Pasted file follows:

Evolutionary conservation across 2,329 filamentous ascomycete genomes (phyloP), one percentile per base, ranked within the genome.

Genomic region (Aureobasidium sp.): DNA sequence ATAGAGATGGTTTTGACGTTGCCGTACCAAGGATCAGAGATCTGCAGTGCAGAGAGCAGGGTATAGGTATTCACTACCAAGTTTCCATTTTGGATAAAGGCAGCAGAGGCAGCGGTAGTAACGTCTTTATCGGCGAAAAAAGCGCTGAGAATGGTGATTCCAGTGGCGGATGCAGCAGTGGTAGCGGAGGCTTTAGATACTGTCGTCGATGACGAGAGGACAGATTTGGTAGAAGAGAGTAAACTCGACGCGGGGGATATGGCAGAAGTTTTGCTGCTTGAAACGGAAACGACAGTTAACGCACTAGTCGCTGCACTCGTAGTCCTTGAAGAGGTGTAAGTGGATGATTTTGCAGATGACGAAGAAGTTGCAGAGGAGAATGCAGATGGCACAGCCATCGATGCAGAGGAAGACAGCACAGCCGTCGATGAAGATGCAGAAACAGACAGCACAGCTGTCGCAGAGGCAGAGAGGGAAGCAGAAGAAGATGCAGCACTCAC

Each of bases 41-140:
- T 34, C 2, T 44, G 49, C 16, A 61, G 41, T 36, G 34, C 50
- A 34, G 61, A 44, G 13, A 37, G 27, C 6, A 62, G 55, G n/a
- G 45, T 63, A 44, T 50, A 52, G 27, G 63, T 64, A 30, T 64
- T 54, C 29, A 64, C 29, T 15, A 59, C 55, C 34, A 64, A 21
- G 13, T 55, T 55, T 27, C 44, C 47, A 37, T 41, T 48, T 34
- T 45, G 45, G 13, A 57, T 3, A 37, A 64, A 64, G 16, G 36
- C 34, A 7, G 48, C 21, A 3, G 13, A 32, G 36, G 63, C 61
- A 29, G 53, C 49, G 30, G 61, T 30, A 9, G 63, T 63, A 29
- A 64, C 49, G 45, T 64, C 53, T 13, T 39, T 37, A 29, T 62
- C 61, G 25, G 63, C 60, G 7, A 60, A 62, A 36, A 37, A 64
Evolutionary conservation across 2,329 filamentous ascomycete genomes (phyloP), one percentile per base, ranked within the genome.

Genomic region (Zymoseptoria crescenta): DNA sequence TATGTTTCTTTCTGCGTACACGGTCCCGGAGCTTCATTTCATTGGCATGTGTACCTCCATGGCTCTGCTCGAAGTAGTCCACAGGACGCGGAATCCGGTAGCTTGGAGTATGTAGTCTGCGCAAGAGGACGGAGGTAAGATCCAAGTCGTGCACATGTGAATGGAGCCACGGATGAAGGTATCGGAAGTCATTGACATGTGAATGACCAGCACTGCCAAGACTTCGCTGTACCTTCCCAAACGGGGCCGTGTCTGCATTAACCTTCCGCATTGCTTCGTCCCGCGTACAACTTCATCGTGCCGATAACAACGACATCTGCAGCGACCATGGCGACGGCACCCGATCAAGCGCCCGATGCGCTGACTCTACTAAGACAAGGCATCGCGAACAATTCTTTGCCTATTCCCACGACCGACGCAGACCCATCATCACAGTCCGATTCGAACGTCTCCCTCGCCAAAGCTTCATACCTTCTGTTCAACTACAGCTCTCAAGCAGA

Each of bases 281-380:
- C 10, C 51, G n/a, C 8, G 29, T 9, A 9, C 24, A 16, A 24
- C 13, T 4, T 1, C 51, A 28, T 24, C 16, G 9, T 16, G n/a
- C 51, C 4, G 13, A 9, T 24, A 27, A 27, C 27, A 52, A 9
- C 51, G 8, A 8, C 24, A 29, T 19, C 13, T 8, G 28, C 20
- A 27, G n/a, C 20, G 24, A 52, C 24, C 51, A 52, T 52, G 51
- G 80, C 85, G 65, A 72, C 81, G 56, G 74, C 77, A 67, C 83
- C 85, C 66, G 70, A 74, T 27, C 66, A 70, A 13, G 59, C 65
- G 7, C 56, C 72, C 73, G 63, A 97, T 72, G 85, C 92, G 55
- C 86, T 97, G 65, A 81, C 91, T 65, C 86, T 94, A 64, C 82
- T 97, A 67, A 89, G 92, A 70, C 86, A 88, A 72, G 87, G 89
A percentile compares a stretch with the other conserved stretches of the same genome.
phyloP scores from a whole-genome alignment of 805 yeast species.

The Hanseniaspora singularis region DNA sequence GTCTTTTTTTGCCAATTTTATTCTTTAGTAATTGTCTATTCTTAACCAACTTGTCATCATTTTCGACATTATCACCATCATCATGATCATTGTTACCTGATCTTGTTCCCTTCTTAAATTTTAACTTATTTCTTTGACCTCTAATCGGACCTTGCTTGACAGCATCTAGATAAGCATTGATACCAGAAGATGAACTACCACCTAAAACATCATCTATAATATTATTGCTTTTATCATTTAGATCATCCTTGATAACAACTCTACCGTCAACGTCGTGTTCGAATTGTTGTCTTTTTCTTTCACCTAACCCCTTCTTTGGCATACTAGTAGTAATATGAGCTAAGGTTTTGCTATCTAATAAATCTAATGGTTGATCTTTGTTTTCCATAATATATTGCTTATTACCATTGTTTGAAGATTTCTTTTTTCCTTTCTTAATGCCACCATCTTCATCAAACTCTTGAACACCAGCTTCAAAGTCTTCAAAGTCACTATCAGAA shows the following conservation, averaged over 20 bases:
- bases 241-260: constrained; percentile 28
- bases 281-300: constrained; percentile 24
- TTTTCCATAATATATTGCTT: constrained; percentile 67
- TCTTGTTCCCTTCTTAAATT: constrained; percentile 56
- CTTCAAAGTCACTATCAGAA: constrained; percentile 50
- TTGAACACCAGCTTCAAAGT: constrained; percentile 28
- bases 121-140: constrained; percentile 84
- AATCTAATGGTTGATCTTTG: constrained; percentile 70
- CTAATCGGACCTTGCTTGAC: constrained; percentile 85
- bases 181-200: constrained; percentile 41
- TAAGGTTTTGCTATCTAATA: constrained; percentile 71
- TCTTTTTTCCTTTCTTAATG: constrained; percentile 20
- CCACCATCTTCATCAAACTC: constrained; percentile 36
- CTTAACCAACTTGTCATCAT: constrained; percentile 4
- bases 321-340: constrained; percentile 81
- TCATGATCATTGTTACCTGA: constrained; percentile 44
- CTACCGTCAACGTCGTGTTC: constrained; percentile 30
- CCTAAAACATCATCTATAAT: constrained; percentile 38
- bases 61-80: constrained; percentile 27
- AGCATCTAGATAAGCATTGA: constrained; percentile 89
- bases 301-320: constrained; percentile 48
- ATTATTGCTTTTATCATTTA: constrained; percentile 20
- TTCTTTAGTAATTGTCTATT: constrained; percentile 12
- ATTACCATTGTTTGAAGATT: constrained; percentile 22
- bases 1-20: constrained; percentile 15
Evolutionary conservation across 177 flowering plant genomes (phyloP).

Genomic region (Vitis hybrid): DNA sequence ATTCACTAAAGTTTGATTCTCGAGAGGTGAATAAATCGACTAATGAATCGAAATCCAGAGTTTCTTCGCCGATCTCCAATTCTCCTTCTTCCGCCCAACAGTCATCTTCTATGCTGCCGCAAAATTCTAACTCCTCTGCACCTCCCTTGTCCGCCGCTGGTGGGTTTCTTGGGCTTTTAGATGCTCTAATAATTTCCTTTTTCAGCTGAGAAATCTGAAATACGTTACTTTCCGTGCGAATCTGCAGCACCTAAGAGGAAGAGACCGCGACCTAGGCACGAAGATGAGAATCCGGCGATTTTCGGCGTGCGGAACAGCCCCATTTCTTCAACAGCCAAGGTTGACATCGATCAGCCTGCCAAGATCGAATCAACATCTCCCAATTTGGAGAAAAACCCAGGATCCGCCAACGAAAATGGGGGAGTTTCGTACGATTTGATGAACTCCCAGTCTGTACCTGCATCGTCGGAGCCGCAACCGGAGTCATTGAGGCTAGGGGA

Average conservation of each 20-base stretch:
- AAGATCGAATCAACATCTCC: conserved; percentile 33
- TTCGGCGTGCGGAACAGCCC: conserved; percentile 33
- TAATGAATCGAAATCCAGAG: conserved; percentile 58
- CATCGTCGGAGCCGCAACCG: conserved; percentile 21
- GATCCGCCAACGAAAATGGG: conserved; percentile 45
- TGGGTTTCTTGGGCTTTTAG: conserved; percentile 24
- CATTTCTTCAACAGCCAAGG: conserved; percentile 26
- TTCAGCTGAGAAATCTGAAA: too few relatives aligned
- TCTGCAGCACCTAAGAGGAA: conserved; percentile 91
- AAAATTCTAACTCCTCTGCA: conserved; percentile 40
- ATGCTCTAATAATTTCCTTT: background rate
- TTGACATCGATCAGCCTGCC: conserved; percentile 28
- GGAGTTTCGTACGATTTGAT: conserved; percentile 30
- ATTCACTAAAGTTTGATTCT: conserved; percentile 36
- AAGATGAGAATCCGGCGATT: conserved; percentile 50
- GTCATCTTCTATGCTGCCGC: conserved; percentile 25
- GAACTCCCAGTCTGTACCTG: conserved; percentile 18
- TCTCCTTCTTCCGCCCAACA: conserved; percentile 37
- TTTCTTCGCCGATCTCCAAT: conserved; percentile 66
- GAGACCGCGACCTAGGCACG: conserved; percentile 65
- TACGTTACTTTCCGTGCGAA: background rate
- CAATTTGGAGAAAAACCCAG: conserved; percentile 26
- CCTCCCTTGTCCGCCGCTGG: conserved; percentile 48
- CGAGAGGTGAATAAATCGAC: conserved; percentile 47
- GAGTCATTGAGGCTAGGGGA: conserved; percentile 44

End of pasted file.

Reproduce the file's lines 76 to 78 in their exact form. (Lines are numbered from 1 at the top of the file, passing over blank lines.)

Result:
- TTTCTTCGCCGATCTCCAAT: conserved; percentile 66
- GAGACCGCGACCTAGGCACG: conserved; percentile 65
- TACGTTACTTTCCGTGCGAA: background rate